As is now tradition, for his first Gray Market column of the year, Soothsayer Schneider makes a set of predictions specific to the murky machinations of the art market, each of which must be able to be proven true or false 12 months later. (For the purposes of the podcast recording, we've homed in on four very specific predictions to elaborate on, but the full list of eight is available to readers.)
    From the rise of artist-branded merchandise (think Basquiat-emblazoned hoodies, dog collars, and phone cases) to the death of an art fair, plus predictions about the state of the market amid skyrocketing interest rates and the ongoing war in Ukraine, here's what you should be prepared for in the year to come.

    • 41 min
    Why the Very Serious Artist Paul Chan Is Taking a Breather

    Why the Very Serious Artist Paul Chan Is Taking a Breather

    Anyone who's driven by a car dealership in the U.S. has probably seen them: Inflatable nylon figures with smiley faces, bending and twisting in the breeze. These roadside attention getters are known in the marketing world as "tube men" or "sky dancers." Paul Chan calls them "Breathers," and they have played a central role in the artist's practice since he debuted his own uncanny renditions of the dancers in 2017 at Greene Naftali gallery in New York.
    The swaying figures also symbolize the artist's own winding approach to his practice, and the need, sometimes, to take a breather. After working primarily with video early in his career—including violating sanctions to shoot a video essay in Baghdad during the U.S. occupation—Chan grew exhausted by screens. He left art production for five years and opened his own publishing house, the beloved indie outfit Badlands Unlimited, which has put out eclectic titles ranging from Saddam Hussein's speeches on democracy to the interactive e-book What Is a Kardashian?
    Chan made his return to visual art after realizing that those car-lot tube men could be turned into offscreen animations. Now, the "Breathers" are the centerpiece of a major solo show at the Walker Art Center in Minneapolis, open through July 16. Artnet News's deputy editor Rachel Corbett sat down with Chan—a recent winner of the MacArthur 'Genius' grant—to talk about the tyranny of screens, his early adoption of crypto, and the importance, in every artist's life, of simply taking a break.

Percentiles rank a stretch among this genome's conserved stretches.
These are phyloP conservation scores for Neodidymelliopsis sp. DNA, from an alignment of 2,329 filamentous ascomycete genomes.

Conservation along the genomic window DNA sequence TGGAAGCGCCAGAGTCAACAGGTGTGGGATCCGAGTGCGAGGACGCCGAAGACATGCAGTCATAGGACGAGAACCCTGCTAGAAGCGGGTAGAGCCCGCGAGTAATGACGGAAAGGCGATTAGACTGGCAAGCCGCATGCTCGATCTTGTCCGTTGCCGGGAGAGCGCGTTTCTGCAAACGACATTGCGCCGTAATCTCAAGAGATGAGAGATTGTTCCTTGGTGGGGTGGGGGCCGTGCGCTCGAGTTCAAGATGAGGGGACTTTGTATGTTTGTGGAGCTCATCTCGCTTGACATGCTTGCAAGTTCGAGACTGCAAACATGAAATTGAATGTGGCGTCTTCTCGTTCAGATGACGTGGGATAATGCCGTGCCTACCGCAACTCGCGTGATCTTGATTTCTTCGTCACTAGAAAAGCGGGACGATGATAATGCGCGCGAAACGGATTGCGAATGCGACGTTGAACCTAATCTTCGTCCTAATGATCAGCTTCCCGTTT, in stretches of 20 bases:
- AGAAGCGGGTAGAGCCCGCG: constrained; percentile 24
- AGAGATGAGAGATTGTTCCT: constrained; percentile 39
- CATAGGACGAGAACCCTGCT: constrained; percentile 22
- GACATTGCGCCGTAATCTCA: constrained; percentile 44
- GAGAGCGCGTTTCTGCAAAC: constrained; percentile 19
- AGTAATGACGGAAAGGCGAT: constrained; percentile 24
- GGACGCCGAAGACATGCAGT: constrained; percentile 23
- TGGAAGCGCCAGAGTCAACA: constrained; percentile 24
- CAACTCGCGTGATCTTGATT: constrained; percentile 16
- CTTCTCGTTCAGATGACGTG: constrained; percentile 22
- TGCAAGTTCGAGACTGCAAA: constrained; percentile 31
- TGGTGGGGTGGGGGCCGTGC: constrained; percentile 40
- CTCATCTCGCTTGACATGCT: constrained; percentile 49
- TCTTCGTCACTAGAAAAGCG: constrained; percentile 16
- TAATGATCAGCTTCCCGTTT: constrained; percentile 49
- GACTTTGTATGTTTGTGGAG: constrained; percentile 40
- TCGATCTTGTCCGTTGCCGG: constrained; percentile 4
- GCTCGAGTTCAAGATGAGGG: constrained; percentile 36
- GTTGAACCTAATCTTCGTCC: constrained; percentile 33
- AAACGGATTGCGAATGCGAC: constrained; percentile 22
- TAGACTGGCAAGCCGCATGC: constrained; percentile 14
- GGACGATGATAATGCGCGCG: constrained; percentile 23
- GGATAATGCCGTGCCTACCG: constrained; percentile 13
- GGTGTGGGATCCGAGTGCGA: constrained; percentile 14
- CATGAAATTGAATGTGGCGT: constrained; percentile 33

• 43 min
    Re-Air: What Is the Metaverse? And Why Should the Art World Care?

    Re-Air: What Is the Metaverse? And Why Should the Art World Care?

    Well, what do you know? The year of 2022 has officially come to a close, and here at The Art Angle, we are in a reflective. It was an amazing year for the show. We interviewed luminaries like Venice Biennale curator to Cecilia Alemani, artist Marina Abramović, critic Jerry Saltz; we delved deep into the scandalous history of Documenta as well as the whole Board Ape Yacht Club phenomenon, and the new revolution and how we think about surrealism today.
    The turning of the calendar year, however, also marks a big change around here, with Julia Halpern, Artnet News's executive editor and frequent Art Angle host, moving on to new adventures. She was an invaluable force in shaping the show and shaping Artnet News generally, so she'll be very dearly missed and has our deepest gratitude. We wish her the best of luck.
    So with all this in mind, as The Art Angle takes some time off to prep for what is looking like an incredible 2023, we thought we would leave you with a repeat of one of our favorite episodes of the year. An episode we think may also prove resonant in the year to come. Well, it may be both crypto and literal winter right now but Tim Schneider's sweeping and truly ambitious Metaverse explainer episode provides a really terrific look at the way that art may evolve into its next digital era. We hope you enjoy it. See you in 2023 and Happy New Year from The Art Angle.

    • 45 min
    An End-of-Year Art-World Quiz Show Extravaganza

    An End-of-Year Art-World Quiz Show Extravaganza

    Well, the end of the year is upon us and it is also the end of an era here at Artnet News. Our fearless executive editor, Julia Halperin, is leaving her post. As a sendoff for Julia, we thought we'd in the year, as we usually do with something lighthearted, The Artnet News Year End Quiz. Given the fact that no one has spent more time editing news digests early in the morning, editing art news through the day, and researching the art market, Julia is our perfect contestant and we hope that you at home, our Artnet News Super fans, can play along as well. 

    • 30 min